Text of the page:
The commitment of the private sector to play a role in the netzero was welcomed, as companies increasingly understand their dependence on nature. Regulations and changing accounting standards are also pushing them in this direction.
All the replays can be found here
During this 2 days, we highlighted the development of the forest economy, the need for affordable prices for the domestic market, and the need for better infrastructure to reduce logistics costs.
Jacqueline Lardit van de Pol in discussion with Frans Timmermans, Vice-President of the European Commission, on the need to improve infrastructure
At the end of the One Forest Summit, an agreement was signed between forest countries and the international community: the Libreville Plan. This agreement is based on five pillars:
It is regrettable that this action plan does not mention any concrete ways of paying for the "services provided to the rest of the world by forest countries". Alain Karsenty comments this issue in an article in Le Monde. "The rhetoric of "payment for services provided by nature" is totally inappropriate because it takes away from the essential question of the means by which we can advance the fight against deforestation: What policies should be implemented to bring about a profound change in agricultural practices, to clarify land rights, to allow populations access to alternative energies to charcoal, to accelerate the demographic transition in Africa through the economic and social autonomy of young women, to develop the territories, to progress towards the rule of law... And this rhetoric also hides the changes that need to be made in industrialized countries in terms of consumption patterns (meat, agrofuels, etc.) to reduce the demand for products that contribute to the loss of biodiversity. ) to reduce the demand for products that contribute to deforestation. The two logics are very different: in one, rents are paid. In the other, we encourage changes or the preservation of virtuous practices.”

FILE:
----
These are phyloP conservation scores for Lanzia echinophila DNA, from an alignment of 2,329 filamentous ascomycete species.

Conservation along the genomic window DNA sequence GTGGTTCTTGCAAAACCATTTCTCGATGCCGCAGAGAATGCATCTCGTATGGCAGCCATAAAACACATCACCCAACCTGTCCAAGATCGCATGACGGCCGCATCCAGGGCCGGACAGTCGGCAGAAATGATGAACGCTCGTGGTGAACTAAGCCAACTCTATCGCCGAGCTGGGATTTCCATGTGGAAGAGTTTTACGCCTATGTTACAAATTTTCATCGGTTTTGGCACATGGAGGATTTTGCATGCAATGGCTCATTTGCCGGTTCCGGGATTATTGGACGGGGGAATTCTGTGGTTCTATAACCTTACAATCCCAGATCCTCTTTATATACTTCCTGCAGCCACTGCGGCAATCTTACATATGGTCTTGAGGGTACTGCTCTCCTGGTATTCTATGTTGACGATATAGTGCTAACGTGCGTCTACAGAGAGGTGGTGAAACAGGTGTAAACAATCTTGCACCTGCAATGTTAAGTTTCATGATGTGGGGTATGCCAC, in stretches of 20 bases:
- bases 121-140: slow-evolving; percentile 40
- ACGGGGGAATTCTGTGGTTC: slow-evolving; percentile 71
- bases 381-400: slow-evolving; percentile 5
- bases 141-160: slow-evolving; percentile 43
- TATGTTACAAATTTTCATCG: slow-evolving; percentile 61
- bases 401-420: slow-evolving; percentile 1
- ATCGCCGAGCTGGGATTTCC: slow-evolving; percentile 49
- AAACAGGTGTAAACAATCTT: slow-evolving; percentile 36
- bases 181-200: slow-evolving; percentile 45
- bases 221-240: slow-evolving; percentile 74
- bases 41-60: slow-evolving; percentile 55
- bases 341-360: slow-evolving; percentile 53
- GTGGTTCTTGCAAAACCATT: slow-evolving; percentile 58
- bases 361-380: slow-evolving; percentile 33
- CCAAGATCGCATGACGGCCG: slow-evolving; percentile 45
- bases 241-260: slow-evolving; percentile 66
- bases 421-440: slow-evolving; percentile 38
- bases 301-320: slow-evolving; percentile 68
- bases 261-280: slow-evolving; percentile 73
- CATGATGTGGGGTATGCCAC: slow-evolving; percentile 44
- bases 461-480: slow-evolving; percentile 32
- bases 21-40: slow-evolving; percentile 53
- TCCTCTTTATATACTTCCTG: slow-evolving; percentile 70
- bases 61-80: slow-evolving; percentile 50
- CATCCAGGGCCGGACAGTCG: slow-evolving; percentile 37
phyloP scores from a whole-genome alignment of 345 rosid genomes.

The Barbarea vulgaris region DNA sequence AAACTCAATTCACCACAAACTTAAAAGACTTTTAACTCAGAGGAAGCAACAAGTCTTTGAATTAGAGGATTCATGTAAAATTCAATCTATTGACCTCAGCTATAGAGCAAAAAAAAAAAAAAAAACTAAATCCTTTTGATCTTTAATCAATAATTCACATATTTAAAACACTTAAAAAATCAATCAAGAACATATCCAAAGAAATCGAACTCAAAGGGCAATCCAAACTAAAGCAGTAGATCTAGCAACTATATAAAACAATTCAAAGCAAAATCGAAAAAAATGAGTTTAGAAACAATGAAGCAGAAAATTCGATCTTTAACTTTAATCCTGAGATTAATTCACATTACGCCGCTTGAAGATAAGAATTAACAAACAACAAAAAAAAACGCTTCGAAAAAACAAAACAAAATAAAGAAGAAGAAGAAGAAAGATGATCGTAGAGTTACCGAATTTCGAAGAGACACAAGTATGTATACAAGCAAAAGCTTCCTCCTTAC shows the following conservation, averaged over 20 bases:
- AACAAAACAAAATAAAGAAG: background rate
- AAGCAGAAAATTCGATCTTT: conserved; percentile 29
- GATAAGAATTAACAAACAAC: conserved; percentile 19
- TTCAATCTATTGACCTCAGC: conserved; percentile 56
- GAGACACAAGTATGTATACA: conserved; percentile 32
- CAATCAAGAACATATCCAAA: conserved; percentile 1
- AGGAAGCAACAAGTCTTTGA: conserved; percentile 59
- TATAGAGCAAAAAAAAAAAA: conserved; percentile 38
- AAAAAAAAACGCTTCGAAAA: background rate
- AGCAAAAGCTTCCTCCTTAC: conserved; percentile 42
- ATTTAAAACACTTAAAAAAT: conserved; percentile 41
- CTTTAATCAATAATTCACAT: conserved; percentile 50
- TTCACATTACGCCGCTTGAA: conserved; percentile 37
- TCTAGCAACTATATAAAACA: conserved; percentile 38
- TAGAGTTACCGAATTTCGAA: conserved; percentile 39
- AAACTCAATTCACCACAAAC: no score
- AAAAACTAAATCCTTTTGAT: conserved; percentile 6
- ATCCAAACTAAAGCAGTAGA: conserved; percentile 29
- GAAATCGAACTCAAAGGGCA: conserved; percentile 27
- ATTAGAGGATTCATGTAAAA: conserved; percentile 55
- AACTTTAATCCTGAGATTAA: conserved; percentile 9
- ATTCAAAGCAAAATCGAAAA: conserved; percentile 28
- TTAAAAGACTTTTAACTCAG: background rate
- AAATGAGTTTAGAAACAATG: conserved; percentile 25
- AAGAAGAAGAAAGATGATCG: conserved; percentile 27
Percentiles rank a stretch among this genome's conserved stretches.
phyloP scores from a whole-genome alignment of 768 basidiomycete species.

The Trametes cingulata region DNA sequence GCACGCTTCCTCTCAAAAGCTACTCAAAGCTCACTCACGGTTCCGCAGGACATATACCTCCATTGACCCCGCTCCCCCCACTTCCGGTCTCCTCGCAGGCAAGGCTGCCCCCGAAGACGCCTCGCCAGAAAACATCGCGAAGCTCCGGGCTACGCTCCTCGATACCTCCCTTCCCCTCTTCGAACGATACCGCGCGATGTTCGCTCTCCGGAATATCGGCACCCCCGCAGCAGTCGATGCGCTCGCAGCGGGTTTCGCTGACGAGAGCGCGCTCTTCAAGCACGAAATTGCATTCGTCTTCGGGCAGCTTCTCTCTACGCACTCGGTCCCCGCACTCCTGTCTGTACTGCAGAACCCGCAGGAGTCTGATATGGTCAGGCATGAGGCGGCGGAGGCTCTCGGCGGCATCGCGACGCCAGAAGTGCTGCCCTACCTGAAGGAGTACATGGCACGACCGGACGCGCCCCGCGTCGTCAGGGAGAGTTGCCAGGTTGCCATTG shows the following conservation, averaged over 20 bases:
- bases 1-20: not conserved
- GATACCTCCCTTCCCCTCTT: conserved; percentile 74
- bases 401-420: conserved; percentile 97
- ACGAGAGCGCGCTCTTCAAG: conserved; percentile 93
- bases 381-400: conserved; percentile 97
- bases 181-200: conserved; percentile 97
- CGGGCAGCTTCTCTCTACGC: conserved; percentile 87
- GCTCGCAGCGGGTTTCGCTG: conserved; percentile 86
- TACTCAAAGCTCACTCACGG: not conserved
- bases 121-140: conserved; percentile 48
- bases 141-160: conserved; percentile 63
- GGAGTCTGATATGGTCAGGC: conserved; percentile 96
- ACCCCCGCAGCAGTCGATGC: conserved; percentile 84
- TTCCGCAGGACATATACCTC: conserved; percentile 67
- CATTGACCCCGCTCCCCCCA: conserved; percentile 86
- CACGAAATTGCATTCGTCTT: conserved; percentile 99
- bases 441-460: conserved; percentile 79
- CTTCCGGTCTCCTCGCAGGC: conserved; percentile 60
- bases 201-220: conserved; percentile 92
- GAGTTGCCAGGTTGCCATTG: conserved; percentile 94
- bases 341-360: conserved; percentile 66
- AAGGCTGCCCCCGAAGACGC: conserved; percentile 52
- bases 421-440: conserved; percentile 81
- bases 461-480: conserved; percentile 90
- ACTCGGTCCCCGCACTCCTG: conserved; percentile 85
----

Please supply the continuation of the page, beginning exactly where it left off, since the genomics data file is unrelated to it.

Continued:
Another outcome of the One Forest Summit: a budget of 100 million euros (50 million from France, 20 million from the Walton Foundation, and 30 million from Conservation International) has been allocated for a "Positive Conservation Partnerships" (PCP) initiative. This initiative, focused on the protection of carbon stocks and biodiversity in forest countries, aims to set up short-term contracts for volunteer countries that will be able to present returns as early as the COP28 in Dubai at the end of 2023. Again, no concrete proposal. Biodiversity certificate mechanisms have been mentioned, and this is an issue that ATIBT is closely following (see our article on this subject). Several biodiversity certification methodology projects are under development and more or less advanced; the OBC, the Organization for Biodiversity Certificates that we joined at the end of 2022, is working on the development of a methodology that should make biodiversity certificates operational by 2025.
What we must remember from this summit is :
That new financing mechanisms must be found to reward actors who protect other forest values, such as biodiversity, as forests cannot be reduced to carbon storage.